- Man arrested after brief chase leads to hit-and-run near Holmes Run
- Fire Department pay battle heats up as firefighters say staffing issues put public safety at risk
- Parents concerned in opening days as ACPS works on construction projects at Mount Vernon Community School
- West End school purchase headed to Planning Commission review
- Alexandria man on run from police for more than a year after theft from gym in Carlyle
- Mae’s Market & Cafe opens in Old Town
- BREAKING: Video shows brawl at Alexandria City High School cafeteria just two days after school starts
- 13-year-old hit by car while walking home from school in Del Ray
- Fox put George Washington Middle School into a lock-in today
- Man arrested for spending spree after finding wallet in Bradlee Shopping Center parking lot
- No injuries or arrests after shots fired on Duke Street
- ACPS Superintendent Hutchings asks community to hit the brakes on email campaigns
- Alexandria man arrested for beating up ex-girlfriend in Old Town North
- Alexandria sees cases rise in August and warns of COVID-19 in schools
- Alexandria man convicted for possessing child porn and violating parole
- Historic Black cemetery under threat of being washed away in Old Town
- Man swallows two bags of drugs and runs from police in Old Town
Have a safe weekend!
A 19-year-old Prince William County man was arrested after a brief chase near the 5200 block of Taney Avenue in the West End.
The incident occurred on Monday, August 9. An Alexandria Police officer was at a stationary traffic post in the 4800 block of Taney Avenue, when he tried to stop a black Ford sedan, according to a search warrant affidavit.
The suspect then allegedly fled at a high rate of speed for about four blocks before striking several other vehicles and coming to rest in the 5200 block of Taney Avenue.
“(The officer) observed the driver of the black Ford sedan running from the sedan and the scene of the accident before losing sight of him,” police reported.
A witness to the accident also told police that they saw the suspect throw an unidentified object over a fence into the backyard of a home on Taney Avenue. Police went to that address and found two full glass vials and a broken vial of suspected PCP.
The suspect was arrested about a half-mile away in the 5400 block of Richenbacher Avenue. He was released on bond the next day and charged with driving without a valid license, hit-and-run, reckless driving and disregarding/eluding police.
Parts of the trail in Dora Kelley Park have been inaccessible since flooding in 2018, but much of the rest of the trail has been in a state of disrepair since floods in 2019 undermined the structural integrity of two of the bridges and three stretches of trail.
A community meeting is scheduled for Wednesday, July 28, at 6:30 p.m. at the Patrick Henry Recreation Center (4653 Taney Avenue). The city said meeting will include a restoration schedule and planned restoration activities, as well as an opportunity for the public to ask questions.
:As part of the design phase of the restoration project the City will study how the flood impacted Holmes Run and determine how the trail, bridges, and slopes should be modified/stabilized to minimize potential damage from future flood events,” the city said in a press release.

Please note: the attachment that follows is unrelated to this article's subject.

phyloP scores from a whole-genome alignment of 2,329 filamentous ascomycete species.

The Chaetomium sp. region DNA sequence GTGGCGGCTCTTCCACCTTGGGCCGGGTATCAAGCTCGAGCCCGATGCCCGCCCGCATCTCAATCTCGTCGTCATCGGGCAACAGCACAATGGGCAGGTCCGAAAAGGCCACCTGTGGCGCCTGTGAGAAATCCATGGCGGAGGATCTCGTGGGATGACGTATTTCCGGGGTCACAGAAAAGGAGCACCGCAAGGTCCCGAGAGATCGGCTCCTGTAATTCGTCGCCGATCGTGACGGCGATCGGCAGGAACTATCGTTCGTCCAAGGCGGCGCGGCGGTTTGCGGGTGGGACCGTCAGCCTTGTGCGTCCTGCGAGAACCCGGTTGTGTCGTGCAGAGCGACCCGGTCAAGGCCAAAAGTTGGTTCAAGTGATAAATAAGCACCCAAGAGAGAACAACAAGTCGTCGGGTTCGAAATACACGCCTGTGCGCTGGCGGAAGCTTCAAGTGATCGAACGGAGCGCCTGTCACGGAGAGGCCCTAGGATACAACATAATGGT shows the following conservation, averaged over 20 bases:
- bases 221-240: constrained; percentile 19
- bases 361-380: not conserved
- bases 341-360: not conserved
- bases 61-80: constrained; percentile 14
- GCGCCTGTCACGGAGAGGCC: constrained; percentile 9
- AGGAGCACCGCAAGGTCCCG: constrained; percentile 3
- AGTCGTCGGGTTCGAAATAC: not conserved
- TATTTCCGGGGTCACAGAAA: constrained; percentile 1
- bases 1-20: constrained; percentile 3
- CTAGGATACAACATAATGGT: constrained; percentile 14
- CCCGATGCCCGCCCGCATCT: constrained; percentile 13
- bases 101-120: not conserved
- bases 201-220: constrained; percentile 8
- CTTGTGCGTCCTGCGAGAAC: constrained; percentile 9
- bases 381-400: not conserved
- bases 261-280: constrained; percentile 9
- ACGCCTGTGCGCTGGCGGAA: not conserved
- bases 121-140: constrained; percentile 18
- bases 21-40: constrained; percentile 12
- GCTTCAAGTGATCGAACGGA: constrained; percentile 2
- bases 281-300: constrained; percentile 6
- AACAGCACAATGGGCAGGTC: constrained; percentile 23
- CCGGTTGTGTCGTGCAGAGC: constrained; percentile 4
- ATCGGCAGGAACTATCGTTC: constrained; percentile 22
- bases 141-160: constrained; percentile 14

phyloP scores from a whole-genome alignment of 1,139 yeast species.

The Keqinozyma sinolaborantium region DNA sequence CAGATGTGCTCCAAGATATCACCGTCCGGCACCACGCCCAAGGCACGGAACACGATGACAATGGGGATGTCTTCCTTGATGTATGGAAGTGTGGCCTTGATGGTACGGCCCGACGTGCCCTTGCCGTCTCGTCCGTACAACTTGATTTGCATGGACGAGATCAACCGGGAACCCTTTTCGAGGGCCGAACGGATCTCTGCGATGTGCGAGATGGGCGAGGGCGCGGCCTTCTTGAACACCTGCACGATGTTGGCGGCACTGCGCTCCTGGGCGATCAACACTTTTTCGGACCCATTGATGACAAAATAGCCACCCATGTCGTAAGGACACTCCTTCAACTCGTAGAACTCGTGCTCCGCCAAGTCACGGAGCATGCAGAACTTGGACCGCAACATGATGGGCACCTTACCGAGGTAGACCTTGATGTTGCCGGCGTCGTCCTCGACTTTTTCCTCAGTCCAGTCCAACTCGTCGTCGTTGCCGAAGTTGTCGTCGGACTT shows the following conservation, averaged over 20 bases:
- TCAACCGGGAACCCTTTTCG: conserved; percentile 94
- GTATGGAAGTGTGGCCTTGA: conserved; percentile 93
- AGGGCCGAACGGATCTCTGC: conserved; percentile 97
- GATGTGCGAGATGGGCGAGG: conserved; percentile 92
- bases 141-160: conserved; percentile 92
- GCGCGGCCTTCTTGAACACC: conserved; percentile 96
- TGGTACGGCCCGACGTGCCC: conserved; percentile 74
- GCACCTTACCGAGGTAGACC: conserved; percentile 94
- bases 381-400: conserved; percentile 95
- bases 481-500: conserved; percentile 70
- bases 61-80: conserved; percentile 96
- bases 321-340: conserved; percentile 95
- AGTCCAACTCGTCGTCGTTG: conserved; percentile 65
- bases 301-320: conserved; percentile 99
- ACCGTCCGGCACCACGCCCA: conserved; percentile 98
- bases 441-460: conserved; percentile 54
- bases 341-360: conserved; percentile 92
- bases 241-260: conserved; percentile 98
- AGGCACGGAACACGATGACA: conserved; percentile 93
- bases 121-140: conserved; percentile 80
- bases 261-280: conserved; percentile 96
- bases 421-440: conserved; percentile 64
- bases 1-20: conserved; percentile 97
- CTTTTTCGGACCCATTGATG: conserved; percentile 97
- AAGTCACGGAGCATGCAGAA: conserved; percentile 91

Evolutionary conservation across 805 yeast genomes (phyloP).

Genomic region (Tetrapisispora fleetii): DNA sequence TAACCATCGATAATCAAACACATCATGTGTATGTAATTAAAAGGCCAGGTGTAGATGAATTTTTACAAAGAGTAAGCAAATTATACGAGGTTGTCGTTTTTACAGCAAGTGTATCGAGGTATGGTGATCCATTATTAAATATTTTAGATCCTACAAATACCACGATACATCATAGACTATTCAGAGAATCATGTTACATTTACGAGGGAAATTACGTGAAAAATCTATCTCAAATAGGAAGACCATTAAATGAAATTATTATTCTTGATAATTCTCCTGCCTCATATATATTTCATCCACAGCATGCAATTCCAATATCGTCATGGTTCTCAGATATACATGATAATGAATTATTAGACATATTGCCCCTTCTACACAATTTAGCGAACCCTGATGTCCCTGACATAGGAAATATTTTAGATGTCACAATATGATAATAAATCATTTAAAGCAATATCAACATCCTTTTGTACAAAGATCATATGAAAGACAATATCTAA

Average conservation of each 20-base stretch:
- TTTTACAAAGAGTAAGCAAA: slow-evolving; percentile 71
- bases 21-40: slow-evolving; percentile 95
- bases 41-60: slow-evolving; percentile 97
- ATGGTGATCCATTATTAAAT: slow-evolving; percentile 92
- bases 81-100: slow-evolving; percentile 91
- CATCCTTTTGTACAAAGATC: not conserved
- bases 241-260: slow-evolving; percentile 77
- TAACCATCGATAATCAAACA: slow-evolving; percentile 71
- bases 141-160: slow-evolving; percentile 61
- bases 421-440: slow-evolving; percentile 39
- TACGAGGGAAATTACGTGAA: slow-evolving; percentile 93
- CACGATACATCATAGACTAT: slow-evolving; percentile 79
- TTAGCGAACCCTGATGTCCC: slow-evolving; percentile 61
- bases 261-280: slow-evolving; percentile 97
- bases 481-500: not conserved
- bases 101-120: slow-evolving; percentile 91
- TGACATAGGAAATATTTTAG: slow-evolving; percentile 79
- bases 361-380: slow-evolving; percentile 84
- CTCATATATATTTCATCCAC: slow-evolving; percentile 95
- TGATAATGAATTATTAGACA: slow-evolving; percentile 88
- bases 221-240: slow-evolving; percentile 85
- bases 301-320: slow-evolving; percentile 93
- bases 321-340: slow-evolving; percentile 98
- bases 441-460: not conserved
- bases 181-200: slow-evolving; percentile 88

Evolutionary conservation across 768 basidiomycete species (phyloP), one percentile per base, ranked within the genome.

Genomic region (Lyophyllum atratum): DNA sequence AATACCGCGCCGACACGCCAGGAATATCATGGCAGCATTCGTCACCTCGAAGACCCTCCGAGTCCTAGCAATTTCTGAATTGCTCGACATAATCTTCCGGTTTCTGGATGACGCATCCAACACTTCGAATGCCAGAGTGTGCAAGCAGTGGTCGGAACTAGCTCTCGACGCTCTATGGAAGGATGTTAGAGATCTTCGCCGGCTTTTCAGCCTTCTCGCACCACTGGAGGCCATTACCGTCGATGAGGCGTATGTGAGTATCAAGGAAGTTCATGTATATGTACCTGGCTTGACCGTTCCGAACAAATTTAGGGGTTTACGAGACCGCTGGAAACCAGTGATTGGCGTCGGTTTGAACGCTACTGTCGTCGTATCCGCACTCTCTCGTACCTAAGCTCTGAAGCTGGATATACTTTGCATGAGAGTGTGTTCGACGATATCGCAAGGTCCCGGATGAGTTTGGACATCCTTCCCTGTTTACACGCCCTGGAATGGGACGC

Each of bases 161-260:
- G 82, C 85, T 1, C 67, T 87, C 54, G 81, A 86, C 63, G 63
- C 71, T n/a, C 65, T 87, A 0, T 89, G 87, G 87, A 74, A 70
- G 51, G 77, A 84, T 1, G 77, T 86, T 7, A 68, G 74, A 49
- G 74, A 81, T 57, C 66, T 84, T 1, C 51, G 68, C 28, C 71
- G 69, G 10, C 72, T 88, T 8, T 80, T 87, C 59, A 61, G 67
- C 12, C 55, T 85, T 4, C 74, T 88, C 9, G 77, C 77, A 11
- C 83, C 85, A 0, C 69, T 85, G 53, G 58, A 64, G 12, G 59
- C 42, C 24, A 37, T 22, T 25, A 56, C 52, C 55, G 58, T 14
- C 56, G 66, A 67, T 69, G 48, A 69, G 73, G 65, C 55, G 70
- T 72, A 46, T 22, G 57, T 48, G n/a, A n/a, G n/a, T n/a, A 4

Three sites along the trail, including the two bridges, are listed on the city website as Tier 1 repairs — repairs that are most essential and should be prioritized.
“Tier 1 repairs are the most complex and costly to complete due to the structural damage caused by recent floods,” the website notes. “Unfortunately, these are not quick fixes, and substantial civil and structural engineering is required to ensure these repairs are sustainable and not subject to damage by future flood events.”
These repairs are funded with the design phase scheduled to start in September 2021.
It was a cold and news-filled week in Alexandria.
It all started with the report of two public safety incidents over the weekend — a serious car crash in Old Town and another shooting in the West End.
On the coronavirus front, Alexandria is now at 104 fatalities and 9,342 cases. Mayor Justin Wilson said that there is a vaccine shortage in the city, as the waitlist to get inoculated is at more than 25,000. The Alexandria Health Department reported to the Alexandria Times that about 2,000 doses are being distributed weekly.
Our top story this week was on the body that was found last Friday in the water at Holmes Run Trail by Cameron Run Regional Park. In an update, police told us that the death was not suspicious in nature.
Additionally, 630 people responded to our weekly poll. This week, we asked about the proposed Heritage development in Old Town. About 67% of respondents don’t think it’s appropriate for the neighborhood and 33% don’t have a problem with it.
In case you missed it, here are some important stories:
- New Flood Warning Signs Installed in Del Ray
- Initial and Continued Unemployment Claims Go Down in Alexandria
- Despite COVID-19 Contractor Impacts, Potomac Yard Metro Station on Track for Spring 2022 Opening
- City Council Accepts Plan to Double Stormwater Utility Fees
- Victory Center’s Condominium Redevelopment Headed to Planning Commission
Here are our top stories of the week:
- BREAKING: Body Found in the Water Near Cameron Station
- Photos: The Regal Potomac Yard Movie Theater is Being Torn Down
- Citizens Group Vilifies Heritage High Rise Project in Old Town
- Atlantis Pizzeria and Family Restaurant Closing on Jan. 24
- Alexandrians with Joe Biden Yard Signs Get Anonymous Letters Saying Biden is a Pedophile
- Police: Shots Fired in West End, Car Crash in Old Town Over Weekend
- Snow in Alexandria: Winter Weather Advisory in Effect Until 9 A.M. Tuesday